Recently appointed Managing Director of design, architecture, engineering and planning firm HOK in the Asia Pacific region, Paul Collins – who joined HOK Hong Kong in 2003 – tells Tamsin Bradshaw what’s next.
February 17th, 2016
Congratulations on your new role. What does it mean to you?
It’s a privilege to be part of the leadership team at HOK. For me personally, joining HOK was a career aspiration and since I did 12 years ago or so, my admiration for the people and talent here has only grown. It’s an honour to have been asked to take up the Managing Director role.
What do you hope to achieve as the Managing Director for HOK in Asia Pacific?
First, my prime aim is continuity. We have a large practice of international designers based in Hong Kong and China who have worked well together in an open and collegiate atmosphere on some very significant projects. That’s something that we will definitely be maintaining.
On top of that, I’ll be working to remind the market about some of HOK’s specific expertise and bench depth as one of the largest design firms in the world.
What do you hope to see the firm do more of in future?
In Asia, we continue to design high quality hospitality and commercial projects across architecture, interior design and master planning. In addition, we have some very talented aviation designers here with a growing portfolio of airport projects.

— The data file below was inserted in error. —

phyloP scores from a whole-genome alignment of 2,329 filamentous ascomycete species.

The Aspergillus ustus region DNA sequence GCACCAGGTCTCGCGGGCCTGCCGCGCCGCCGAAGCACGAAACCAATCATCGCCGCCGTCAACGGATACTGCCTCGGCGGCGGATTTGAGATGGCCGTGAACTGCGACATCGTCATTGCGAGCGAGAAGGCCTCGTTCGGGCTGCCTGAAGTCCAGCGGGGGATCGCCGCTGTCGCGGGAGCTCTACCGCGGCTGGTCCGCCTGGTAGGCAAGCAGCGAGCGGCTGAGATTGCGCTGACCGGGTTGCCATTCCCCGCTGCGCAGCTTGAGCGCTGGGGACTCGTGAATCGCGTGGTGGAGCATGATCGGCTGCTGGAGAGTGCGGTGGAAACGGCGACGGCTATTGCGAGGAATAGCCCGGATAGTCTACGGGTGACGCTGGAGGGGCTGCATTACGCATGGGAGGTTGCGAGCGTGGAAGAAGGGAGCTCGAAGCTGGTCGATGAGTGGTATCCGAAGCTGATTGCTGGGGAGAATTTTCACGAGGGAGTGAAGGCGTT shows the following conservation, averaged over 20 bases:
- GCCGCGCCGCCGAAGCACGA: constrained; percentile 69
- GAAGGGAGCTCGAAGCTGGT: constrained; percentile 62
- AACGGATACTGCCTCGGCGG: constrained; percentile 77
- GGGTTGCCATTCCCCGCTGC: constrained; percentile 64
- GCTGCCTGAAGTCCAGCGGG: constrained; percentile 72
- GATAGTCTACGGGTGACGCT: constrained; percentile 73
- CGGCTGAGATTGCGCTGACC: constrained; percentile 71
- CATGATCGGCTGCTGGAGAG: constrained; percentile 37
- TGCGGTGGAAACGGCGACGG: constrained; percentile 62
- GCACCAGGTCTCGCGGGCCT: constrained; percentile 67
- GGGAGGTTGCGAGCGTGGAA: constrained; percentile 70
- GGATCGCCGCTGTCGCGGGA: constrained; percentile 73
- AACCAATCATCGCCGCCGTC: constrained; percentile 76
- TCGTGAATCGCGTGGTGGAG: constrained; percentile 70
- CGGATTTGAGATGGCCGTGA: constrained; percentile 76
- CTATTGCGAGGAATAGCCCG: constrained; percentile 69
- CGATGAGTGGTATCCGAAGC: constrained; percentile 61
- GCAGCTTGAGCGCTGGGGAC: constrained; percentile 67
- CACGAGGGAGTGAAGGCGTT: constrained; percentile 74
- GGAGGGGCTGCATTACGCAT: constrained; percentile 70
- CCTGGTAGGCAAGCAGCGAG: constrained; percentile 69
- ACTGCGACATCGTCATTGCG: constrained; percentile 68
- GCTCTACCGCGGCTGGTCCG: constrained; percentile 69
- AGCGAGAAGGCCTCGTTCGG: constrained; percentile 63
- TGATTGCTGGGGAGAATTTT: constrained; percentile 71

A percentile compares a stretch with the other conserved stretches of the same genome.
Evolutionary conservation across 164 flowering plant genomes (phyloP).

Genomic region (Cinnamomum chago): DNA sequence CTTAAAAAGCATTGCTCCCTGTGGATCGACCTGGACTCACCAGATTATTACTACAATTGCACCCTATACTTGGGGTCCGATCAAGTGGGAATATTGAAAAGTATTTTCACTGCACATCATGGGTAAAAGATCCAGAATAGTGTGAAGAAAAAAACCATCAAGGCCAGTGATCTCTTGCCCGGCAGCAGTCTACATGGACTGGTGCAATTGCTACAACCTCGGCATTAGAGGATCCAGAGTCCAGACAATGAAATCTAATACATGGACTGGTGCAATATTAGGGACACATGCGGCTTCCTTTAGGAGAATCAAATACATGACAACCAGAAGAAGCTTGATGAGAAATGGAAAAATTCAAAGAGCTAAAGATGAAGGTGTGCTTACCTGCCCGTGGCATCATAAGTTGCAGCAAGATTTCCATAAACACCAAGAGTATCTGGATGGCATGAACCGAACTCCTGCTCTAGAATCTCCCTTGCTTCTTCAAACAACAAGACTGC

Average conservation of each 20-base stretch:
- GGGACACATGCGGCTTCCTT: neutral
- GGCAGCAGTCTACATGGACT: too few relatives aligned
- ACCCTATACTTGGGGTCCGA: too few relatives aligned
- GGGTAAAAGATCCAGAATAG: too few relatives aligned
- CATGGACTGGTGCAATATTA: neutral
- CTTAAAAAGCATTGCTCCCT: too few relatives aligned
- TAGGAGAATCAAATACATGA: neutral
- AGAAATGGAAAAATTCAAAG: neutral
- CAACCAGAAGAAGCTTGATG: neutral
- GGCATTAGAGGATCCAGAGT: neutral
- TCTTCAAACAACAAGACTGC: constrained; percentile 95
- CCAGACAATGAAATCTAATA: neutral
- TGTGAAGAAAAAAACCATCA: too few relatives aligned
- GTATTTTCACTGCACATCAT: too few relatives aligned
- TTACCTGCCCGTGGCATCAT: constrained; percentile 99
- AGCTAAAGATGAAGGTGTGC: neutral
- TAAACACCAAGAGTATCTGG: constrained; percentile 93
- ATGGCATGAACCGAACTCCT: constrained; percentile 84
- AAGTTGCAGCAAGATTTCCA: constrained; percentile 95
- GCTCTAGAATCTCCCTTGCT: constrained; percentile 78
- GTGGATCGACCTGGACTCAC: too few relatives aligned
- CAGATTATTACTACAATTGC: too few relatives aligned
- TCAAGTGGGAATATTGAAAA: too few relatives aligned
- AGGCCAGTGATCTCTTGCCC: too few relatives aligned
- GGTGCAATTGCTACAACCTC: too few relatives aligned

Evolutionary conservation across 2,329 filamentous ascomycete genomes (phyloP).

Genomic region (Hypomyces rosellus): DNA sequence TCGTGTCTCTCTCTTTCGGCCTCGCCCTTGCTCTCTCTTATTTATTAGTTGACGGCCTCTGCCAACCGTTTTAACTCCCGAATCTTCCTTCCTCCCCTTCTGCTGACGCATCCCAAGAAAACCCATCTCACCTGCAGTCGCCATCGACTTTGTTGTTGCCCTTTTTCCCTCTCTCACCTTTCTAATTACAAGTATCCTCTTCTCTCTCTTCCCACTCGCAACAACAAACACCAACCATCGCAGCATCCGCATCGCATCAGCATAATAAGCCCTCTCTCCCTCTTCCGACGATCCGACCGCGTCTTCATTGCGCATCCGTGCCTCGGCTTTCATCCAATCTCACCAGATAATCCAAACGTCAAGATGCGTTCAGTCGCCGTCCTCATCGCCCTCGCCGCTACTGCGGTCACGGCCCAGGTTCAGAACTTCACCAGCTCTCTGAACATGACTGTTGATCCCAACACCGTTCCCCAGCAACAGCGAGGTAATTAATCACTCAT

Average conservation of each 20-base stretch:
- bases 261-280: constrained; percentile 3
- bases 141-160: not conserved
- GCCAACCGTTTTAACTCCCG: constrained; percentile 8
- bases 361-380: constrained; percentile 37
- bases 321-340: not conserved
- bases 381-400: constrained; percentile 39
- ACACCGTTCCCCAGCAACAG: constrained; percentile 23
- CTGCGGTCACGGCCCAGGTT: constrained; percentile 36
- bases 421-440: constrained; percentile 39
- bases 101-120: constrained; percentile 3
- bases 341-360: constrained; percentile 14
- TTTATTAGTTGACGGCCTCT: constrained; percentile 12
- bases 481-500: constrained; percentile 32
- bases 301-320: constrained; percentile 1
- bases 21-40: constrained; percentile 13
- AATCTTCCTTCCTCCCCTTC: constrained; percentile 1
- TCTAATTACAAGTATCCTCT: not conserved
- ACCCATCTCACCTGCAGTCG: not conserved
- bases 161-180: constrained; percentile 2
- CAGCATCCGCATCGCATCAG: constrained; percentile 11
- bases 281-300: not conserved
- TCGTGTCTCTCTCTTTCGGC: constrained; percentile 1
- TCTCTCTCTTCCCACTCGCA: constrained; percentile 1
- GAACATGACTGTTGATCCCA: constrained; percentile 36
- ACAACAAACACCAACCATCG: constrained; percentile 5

However, I would also like to increase our health care work in Asia. We have one of the region’s finest hospital projects completed in Singapore recently and with the growth in this market sector in China, I hope to see us replicating that success on the Mainland.
What role will sustainable design play in HOK’s future?
Sustainable design has been at the center of much of HOK’s work for many years. It is integral to the way we approach all of our projects. In past years, it may have been seen as an ‘add-on’ or a ‘nice to have’ but these days it is simply part of the process of design.
As one of the leading designers of the built environment, we have a responsibility to take a lead in the way society manages resources, reduces wastefulness and energy consumption and generally try and touch the planet as lightly as possible. We do this because it is the right thing to do and it is beneficial to our clients in reduced life-cycle costs and to communities at large.
Tamar Government Headquarters, Hong Kong
You’ve clearly done – and continue to do – a lot of work on the Mainland. Where do you see architecture and design going in China?
I think the standard of design and detailing demanded by clients has slowly grown over the years, as China has become more exposed to what’s going on in places like the United States and Europe where international investors, developers and operators have established themselves.
That has certainly happened in the first-tier cities and that phenomenon will continue to increase across the country. This is a good thing for the country as a whole and a good thing for firms like HOK, as we are able to provide that quality of design with our experience and expertise based right here in China.